package AlgorithmsAndMe;
import java.util.*;
public class TarjansAlgorithm {
Set<Integer> visited = new HashSet<>();
/* This map stores the time when the
current node is visited
*/
int [] tin;
/*
low will store minimum on
tin[v]
tin[p] for all p for which (v,p) is a back edge
low[to] for all to for which (v,to) is a tree edge
*/
int [] low;
//To maintain monotonic increasing order.
int timer;
void dfs(Graph g, int u, int parent, Stack<Integer> stack) {
visited.add(u);
//Put the current timer.
tin[u] = timer;
//Low is the time of entry to start with
low[u] = timer;
stack.push(u);
timer++;
/*
Go through all the neighbors
*/
for (int to : g.getNeighbors(u)) {
//If it is parent, nothing to be done
if (to == parent) continue;
/* If the neighbor was already visited
get the minimum of the neighbor entry time
or the current low of the node.
*/
if (visited.contains(to)) {
low[u] = Math.min(low[u], tin[to]);
} else {
//Else do the DFS
dfs(g, to, u,stack);
/*
Normal edge scenario,
take the minimum of low of the parent and the child.
*/
low[u] = Math.min(low[u], low[to]);
}
}
System.out.println();
if (low[u] == tin[u]){
//Print the stack.
while(!stack.isEmpty() && stack.peek() != u){
System.out.print(stack.pop() + " ");
}
System.out.print(u + " ");
stack.pop();
}
}
public void findConnectedComponents(Graph g) {
timer = 0;
Stack<Integer> stack = new Stack<>();
Iterator it = g.getNodes().iterator();
tin = new int[g.getSize() + 1];
low = new int[g.getSize() + 1];
Arrays.fill(tin, Integer.MAX_VALUE);
Arrays.fill(low, Integer.MAX_VALUE);
while(it.hasNext()){
int i = (int) it.next();
if (!visited.contains(i))
dfs(g, i, -1, stack);
}
}
}

As we can see from the code that we only need one DFS traversal,therefore compexity of the algorithm will be O(|V| + |E|), where V and E are total number of vertex and edges present in the graph.

Given a 2d grid map of ‘1’s (land) and ‘0’s (water), count the number of islands. An island is surrounded by water and is formed by connecting adjacent lands horizontally or vertically. You may assume all four edges of the grid are all surrounded by water.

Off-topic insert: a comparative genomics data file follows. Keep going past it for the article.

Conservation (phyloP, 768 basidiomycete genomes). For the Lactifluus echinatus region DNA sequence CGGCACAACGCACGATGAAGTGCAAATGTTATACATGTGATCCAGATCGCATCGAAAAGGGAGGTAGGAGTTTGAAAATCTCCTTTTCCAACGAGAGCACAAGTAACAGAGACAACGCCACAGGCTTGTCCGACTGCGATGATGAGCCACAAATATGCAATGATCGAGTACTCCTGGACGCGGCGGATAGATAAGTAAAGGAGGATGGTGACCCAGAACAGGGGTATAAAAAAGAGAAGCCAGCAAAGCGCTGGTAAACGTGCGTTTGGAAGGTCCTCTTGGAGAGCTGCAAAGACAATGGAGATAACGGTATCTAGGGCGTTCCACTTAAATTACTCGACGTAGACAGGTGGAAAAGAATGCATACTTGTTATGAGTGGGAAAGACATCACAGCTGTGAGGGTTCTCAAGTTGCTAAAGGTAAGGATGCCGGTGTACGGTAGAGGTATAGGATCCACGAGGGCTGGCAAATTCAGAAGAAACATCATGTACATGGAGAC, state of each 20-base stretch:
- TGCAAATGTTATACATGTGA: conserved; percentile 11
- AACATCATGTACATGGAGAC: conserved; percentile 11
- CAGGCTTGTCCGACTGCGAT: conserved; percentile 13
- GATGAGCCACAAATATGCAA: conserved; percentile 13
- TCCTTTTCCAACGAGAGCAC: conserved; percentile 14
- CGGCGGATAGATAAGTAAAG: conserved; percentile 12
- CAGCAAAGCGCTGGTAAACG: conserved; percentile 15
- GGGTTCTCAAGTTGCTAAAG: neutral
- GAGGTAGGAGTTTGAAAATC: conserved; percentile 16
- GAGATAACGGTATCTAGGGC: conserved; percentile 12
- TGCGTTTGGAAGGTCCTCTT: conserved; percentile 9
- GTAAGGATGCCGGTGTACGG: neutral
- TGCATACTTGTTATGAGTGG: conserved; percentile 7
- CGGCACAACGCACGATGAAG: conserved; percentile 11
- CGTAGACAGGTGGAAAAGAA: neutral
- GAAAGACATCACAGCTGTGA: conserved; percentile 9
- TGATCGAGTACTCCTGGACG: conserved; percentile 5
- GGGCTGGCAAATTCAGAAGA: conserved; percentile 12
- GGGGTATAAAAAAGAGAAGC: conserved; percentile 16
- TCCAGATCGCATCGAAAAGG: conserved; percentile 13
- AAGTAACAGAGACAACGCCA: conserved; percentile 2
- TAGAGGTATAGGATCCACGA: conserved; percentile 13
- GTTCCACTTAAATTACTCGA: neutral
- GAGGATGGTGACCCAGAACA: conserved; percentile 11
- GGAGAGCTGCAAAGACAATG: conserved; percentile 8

Input:
11110
11010
11000
00000
Output: 1

The first challenge of this problem is to identify that this is a graph problem. To identify that, we have to look if cells of the matrix can represent nodes, and are there any relationship between cells that can act as edges of the graph?
One hint is to the relationship between the cells of the matrix. For example, in the island problem, 0s are water, and 1s are land. Land can be connected to land only which is adjacent to the land and a piece of land is isolated if surrounded by water from all four sides.

To find the number of islands in the matrix, we have to find the number of connected components in the graphs as explained above. Which traversal can we use to find the number of connected components of a graph? It is a depth-first search problem.

In this case, nodes seem to be the cells with value 1(land). Most of the time, in these kinds of problems, each cell of the matrix with a certain value is a node. If we have an n x m matrix, we are looking at n x m possible nodes. Also, here be aware that we are not interested in all the cells. Based on the problem statement, we can discard some cells. For example, in the island problem, we are interested in the cells which represent the land.

Now, what will be the edges? In these kinds of problems, a statement is given like an island is surrounded by water and is formed by connecting adjacent lands horizontally or vertically. It means that a cell with value 1 is connected to neighbor cells only if they also contain 1.

Now that we know that cells containing 1 in the matrix are nodes of the graphs and connected to neighbors in they are also 1. To count the number of islands, all we have to do is find connected components in the graph. We reduced a matrix problem to a graph problem after all. Should we create an entire graph? Well no, at any point in time, we do not need the entire graph.

Number of islands implementation

public int numIslands(char[][] grid) {
int count = 0;
Set<Integer> visited = new HashSet<>();
int n = grid.length;
if(n <=0) return 0;
int m = grid[0].length;
for(int i=0; i<n; i++){
for(int j=0; j<m; j++){
int cell = i * m + j;
if(!visited.contains(cell) && grid[i][j] == '1'){
count++;
dfs(i, j, visited, grid);
}
}
}
return count;
}
void dfs(int i, int j, Set<Integer> visited, char[][] a){
//Check if the node we are traversing is actually a valid node.